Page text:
Wednesday, September 11, 2013

Day Rides in Oroville, California . . . I'm Still Rollin'

This photo represents for me much of the reason why I am bicycling. The shot is a creative experience--seeing the opportunity and taking the shot, and then working with the photo, cropping, turning it to a b & w photo, and playing with contrast. I think I've created a mood that represents (at least for me) what I was experiencing at that moment on Lone Tree Road west of the little town of Palermo: the power and grandeur of nature, the wonderful mystery of life, and the underlying, silent, pure potentiality that is the basis of all activity and individual intelligence.

The best decision I've  made in a long time is that once I realized I'll be spending about six months caring for my parents and brother, I chose to buy a bicycle. I made that decision about two months into my California stay, and I thank my wife for endorsing and encouraging me to action on my desire.

I've now been taking day rides in the Oroville area. These rides are good for both mind and body. The physical activity involved with spending time with people who are blind or who use walkers or wheelchairs is limited. I'm glad I have the time and the opportunity to be active more according to my current needs and abilities. Thank you, everyone, for giving me the chance to engage in something that gives me joy.

Crazy Guy on a Bike is a website that provides the space for individuals who ride bicycles to post journals and photos about their bicycle travels. Neil Gunton is a bicyclist who is also a computer programmer. He toured on his bicycle one year . . . and developed a website to share his exploits. He has opened that site up to others, including me. CGOAB now includes thousands of journals with photos, product reviews, a bicycling forum, and much more. The site now has a life of its own (still shepherded by Neil), including the possibility of donation to support it. Thank you, Neil.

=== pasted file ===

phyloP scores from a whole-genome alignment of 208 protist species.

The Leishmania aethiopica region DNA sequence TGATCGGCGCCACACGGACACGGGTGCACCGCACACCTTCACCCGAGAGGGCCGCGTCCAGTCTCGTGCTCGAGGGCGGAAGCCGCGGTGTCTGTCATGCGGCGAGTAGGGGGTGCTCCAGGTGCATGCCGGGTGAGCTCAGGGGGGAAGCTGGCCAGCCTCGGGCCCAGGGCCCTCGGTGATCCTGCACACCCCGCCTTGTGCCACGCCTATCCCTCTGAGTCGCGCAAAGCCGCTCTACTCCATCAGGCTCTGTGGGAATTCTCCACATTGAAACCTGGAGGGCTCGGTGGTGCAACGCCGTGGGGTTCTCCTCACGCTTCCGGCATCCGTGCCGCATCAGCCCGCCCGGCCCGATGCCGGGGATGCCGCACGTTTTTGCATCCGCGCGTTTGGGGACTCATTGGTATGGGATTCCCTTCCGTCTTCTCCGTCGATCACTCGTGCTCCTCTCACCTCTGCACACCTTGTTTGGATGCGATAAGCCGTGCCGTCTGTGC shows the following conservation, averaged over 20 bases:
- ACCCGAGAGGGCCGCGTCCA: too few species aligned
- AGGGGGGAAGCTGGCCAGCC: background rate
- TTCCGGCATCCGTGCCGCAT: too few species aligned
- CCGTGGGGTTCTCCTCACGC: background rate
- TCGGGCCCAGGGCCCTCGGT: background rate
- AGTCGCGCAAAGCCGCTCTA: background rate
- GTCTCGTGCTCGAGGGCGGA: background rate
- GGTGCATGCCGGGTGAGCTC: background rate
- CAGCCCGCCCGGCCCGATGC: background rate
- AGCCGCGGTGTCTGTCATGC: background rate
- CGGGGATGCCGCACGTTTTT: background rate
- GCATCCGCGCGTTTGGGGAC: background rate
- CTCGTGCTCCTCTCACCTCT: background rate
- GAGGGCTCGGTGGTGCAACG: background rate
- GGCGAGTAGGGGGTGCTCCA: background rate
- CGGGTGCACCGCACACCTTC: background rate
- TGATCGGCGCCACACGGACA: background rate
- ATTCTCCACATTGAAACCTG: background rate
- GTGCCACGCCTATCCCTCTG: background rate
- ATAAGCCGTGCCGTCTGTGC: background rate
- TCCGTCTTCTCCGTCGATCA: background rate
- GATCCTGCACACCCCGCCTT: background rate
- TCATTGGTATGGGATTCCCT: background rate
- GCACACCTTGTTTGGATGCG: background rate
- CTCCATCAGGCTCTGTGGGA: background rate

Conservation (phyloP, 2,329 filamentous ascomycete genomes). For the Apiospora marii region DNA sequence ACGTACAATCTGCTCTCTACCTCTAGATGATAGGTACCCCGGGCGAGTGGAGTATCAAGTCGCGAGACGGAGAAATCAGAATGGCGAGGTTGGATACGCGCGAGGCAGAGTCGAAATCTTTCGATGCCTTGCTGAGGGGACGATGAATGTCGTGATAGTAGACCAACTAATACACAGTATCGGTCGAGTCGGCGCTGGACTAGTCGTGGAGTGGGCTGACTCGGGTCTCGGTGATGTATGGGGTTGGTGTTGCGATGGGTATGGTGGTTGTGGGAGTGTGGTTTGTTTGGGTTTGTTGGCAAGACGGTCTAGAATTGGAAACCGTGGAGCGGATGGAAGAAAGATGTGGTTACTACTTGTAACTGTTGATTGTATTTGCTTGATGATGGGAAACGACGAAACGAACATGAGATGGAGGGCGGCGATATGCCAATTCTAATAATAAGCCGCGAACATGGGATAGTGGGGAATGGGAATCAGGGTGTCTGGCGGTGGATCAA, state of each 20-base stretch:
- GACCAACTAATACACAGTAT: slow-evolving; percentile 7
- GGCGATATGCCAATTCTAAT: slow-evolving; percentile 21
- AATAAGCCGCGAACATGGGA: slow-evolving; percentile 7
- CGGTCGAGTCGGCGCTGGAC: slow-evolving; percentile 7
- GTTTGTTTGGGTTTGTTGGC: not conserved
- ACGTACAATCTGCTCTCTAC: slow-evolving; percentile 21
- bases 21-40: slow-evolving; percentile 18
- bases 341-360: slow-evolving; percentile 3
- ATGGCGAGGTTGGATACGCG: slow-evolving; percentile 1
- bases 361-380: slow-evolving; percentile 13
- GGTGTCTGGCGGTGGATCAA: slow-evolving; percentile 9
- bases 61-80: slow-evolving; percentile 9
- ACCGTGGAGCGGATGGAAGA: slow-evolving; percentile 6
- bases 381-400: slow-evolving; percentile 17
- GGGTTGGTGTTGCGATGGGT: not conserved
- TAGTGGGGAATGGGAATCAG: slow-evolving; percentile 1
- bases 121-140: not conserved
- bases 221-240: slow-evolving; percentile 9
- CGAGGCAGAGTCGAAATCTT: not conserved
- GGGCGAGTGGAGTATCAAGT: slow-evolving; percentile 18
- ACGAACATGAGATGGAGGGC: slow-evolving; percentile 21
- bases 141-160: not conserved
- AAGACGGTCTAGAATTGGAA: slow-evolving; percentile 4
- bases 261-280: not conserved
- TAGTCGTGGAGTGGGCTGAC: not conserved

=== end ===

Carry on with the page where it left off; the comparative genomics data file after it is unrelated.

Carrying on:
Here is my profile for CGOAB. It includes my journals/photos, my travels so far. Below are photos and comments about my travels during this time that I am away from SE Iowa while taking care of my family.

Taken about 8:30 AM, this photo isn't technically great, but the sky and the morning were. This was the first time I had ever been on this road. Although I can deal with traffic, its lack that morning provided deep satisfaction. In no hurry, I stopped, took photographs, enjoyed the morning, and appreciated being there. The only sounds were those of nature and the whisper of my tires on the pavement. The sky was huge and bright and beckoning. The road before me was an invitation. I gratefully accepted the moment given me, pedaling toward the horizon, alone yet completely connected.

Here I am on a gravel road, a 2.5-mile connection to the next paved section. I enjoyed the change the gravel gave me, and I enjoyed the new environment. I met one auto on this road, a farmer in a pick-up. I like how on these rides I have an overall time frame of travel, since I am caring for my family, yet within that time I am free to rest, explore, or just ride. I usually take some food and stop somewhere along the way for a snack and an opportunity to let the world come to me rather than my coming to it. "Earth abides" is the phrase that sums up this photo for me: I am engaged in the everyday task on eating, yet around me, those eternal rhythms of nature paint the environment with large strokes. The distant bleached fields of grasses--who can miss that we do not move through nature but that we never leave it, that we are part and parcel of it.

This ride was along the Feather river above the fish hatchery. It's a beautiful ride, yet I couldn't escape the memory of how beautiful the river was before the environment was altered by the California water project in the 1960's to dam the river (several times) in order to provide water for Southern California and flood control and recreation for Northern California. In many ways, I think Northern California got the short end of the stick. The rugged canyons and isolated gorges of the area, laced with the river branches and streams, was such a beautiful and unique environment, now buried by man-made reservoirs. What we have created has its beauty, but certainly a beauty no greater than the original.

All that talk, and then a truly grand experience like riding a bike over the suspension bridge at Lake Oroville--great moments come from within as much (or more) than from without. This ride involved climbing, an experience that I had little of or for short duration in Iowa. So, gearing down and grunting or getting off and pushing, both of these experiences I enjoyed and tucked away. The pay-off of the suspension bridge was a treat. Up in the mountains and above the water, the quality of light and sound are special. Vision expands to distances and sound echoes and deepens to silence. I feel like a stone dropped into a pond; I expand, becoming more and more as I become less and less.

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